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article imageOp-Ed: I’d Like my Web Without Any Big Brother, With a Side of Privacy Protection

By David Silverberg     Aug 16, 2008 in Internet
Now that AT&T admitted it may consider watching what its customer surf online, are the days of a surveillance-friendly Web coming soon? And why does an ad firm called NebuAd strike fear in the hearts of privacy advocates?
Digital Journal — The days of surfing unwatched could soon come to an end, if AT&T has its way. The company admitted it is “carefully considering” monitoring Web-surfing sessions of its customers in order to better serve custom advertisers to users. In response to an inquiry from the House Committee on Energy and Commerce, AT&T is preparing its customers for what may become the inevitable Big Brother solution: watch what we surf, tell us it’s for the consumerist good, and watch the privacy walls stumble.
AT&T wants to allay any surveillance fears, writing: “If AT&T deploys these technologies and processes, and we have yet to do so, it will do so the right way, only after full and careful consideration of the relevant issues.”
The letter comes in response to a request from Rep. Edward Markey, chairman of the House Energy and Commerce's Internet subcommittee, who asked 33 companies to share information on their data collection processes. Companies like Google and AOL denied using powerful techniques like deep packet inspection, which intensely inspects data as it travels across the Internet. DPI software, as explained by Ars Technica, can “peer inside all traffic from a specific IP address, pick out the HTTP traffic, then drill even further down to capture only traffic headed to and from Gmail, and can even reassemble emails as they are typed out by the user.”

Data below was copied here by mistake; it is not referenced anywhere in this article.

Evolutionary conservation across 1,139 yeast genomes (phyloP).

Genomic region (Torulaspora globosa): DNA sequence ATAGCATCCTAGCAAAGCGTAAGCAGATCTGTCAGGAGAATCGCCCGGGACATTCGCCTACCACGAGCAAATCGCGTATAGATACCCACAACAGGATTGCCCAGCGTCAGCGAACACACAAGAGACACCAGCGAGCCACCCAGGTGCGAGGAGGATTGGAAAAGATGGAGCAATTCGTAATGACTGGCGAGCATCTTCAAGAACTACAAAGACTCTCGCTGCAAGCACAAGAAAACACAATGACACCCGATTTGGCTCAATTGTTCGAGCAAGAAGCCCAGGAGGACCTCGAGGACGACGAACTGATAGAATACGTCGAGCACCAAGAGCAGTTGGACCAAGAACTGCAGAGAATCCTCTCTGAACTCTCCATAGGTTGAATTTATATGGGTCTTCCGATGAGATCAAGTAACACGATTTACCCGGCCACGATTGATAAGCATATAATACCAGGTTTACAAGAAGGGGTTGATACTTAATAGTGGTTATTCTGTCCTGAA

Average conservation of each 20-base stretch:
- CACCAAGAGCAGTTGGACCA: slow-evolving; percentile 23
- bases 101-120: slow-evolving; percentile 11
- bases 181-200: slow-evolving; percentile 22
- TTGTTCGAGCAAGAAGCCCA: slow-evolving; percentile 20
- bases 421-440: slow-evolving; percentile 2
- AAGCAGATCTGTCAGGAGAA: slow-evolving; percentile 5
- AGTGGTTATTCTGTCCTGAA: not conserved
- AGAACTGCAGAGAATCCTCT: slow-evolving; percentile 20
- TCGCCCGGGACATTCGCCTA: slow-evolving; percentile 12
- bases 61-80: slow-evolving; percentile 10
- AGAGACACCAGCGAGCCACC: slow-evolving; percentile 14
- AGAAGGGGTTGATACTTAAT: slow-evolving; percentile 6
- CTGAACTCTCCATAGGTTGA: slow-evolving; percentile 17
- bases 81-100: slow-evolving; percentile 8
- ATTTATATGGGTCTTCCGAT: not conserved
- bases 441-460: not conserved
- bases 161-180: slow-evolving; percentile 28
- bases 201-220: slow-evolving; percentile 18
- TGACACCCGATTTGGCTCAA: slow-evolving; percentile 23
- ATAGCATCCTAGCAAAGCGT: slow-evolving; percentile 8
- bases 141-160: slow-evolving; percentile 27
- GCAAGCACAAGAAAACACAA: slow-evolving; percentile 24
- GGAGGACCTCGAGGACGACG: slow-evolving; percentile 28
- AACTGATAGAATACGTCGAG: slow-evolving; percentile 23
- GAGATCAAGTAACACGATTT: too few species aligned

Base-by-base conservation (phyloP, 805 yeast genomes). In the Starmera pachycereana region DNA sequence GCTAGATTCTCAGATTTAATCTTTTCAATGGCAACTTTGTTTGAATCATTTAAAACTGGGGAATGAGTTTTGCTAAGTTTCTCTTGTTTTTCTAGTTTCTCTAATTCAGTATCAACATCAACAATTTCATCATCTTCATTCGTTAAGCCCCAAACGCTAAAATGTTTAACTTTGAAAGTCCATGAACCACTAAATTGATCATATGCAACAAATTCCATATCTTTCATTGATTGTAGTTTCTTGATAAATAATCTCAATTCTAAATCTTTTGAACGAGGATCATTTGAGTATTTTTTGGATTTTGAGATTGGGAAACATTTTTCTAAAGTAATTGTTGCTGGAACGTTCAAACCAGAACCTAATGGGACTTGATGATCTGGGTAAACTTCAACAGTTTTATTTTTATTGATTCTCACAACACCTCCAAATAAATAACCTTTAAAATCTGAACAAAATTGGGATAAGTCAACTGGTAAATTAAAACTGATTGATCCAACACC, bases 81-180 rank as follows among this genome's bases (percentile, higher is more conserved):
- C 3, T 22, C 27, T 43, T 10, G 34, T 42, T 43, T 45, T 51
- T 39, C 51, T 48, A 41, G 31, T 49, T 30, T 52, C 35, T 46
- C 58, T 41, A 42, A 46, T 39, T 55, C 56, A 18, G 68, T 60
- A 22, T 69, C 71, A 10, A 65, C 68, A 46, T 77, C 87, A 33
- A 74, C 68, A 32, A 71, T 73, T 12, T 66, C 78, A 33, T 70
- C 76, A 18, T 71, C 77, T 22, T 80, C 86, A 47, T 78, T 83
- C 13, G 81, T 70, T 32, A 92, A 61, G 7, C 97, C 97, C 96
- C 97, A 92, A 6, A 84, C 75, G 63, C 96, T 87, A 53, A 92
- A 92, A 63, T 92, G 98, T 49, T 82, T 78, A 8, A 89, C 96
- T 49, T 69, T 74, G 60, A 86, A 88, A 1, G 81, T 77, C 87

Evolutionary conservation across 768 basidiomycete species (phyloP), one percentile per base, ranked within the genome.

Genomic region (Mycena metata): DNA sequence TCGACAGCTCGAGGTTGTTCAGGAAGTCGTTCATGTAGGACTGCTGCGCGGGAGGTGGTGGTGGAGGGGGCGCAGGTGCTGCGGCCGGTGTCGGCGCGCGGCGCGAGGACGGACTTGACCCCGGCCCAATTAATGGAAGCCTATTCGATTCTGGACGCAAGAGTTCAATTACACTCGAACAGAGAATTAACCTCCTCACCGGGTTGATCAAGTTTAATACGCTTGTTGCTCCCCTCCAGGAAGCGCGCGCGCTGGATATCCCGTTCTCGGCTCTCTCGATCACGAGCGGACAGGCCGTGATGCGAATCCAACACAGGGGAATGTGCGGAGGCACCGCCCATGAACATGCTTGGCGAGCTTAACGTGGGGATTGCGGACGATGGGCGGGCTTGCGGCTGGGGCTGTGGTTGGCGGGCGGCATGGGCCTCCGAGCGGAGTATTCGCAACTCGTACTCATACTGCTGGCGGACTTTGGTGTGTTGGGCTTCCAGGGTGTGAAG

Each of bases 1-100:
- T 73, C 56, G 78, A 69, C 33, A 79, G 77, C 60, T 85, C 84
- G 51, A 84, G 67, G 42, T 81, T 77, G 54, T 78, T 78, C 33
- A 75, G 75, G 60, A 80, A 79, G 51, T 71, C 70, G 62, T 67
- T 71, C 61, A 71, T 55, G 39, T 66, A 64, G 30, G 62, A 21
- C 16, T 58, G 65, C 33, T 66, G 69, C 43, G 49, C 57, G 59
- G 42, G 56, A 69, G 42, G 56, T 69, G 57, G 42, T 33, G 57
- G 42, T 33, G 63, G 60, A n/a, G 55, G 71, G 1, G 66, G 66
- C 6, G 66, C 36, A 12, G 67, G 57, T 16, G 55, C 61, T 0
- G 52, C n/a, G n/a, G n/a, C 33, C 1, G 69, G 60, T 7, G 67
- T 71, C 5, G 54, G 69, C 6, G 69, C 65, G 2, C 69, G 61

Legislative interest in Web-surfing monitoring soared amid recent hearing over a company called NebuAd, which makes devices to attach to networks of ISPs and logs surfers’ movements. NebuAd’s arrival in the market prompted Congress to investigate how it would watch surfers’ sessions and put behavioural targeting under the radar once again.
Markey would like to see an opt-in standard for using consumer data. He has said consumer data should not be monitored if they don’t want their activity tracked. NebuAd countered by saying consumers should simply get an obvious notice of what the ad firm is monitoring.
According to CNET, NebuAd is doing nothing nefarious. “NebuAd has repeatedly refused to disclose what advertising networks it uses or what broadband providers it counts as customers. It has said that it does not collect or use personally identifiable information and does not store raw data linked to ‘identifiable individuals.’”
But what NebuAd’s technology and AT&T’s warning represent is nothing short of a tidal change in how Web surfing will evolve in the next decade. Sure, we may have unfettered access to our favourite websites (at least in the West) but would we know if our ISPs are monitoring our online sojourns? Look at how Comcast was accused of slowing down traffic for users uploading large video files. This isn’t how the Internet was supposed to be.
Yahoo and other companies claim behavioural targeting through surveiling surfing habits leads to a better online experience. Trevor Hughes, executive director of the Network Advertising Initiative, an industry group, told Business Week: “We're not talking about more online advertising. We're talking about relevant advertising that consumers appreciate.”
The question is, do we want targeted advertising at the expense of our privacy? It’s a slippery slope, considering how eager Web companies are to deliver impressive results to their clients. Consumers won’t be happy to learn how their private info is being used, all in the name of advertising’s goal.
In the coming years, it will be a challenge for the public, privacy advocates and ISPs to find common ground on this contentious issue of behavioural targeting. The future of your online surfing habits may just rely on the outcome of this controversy.
This opinion article was written by an independent writer. The opinions and views expressed herein are those of the author and are not necessarily intended to reflect those of DigitalJournal.com
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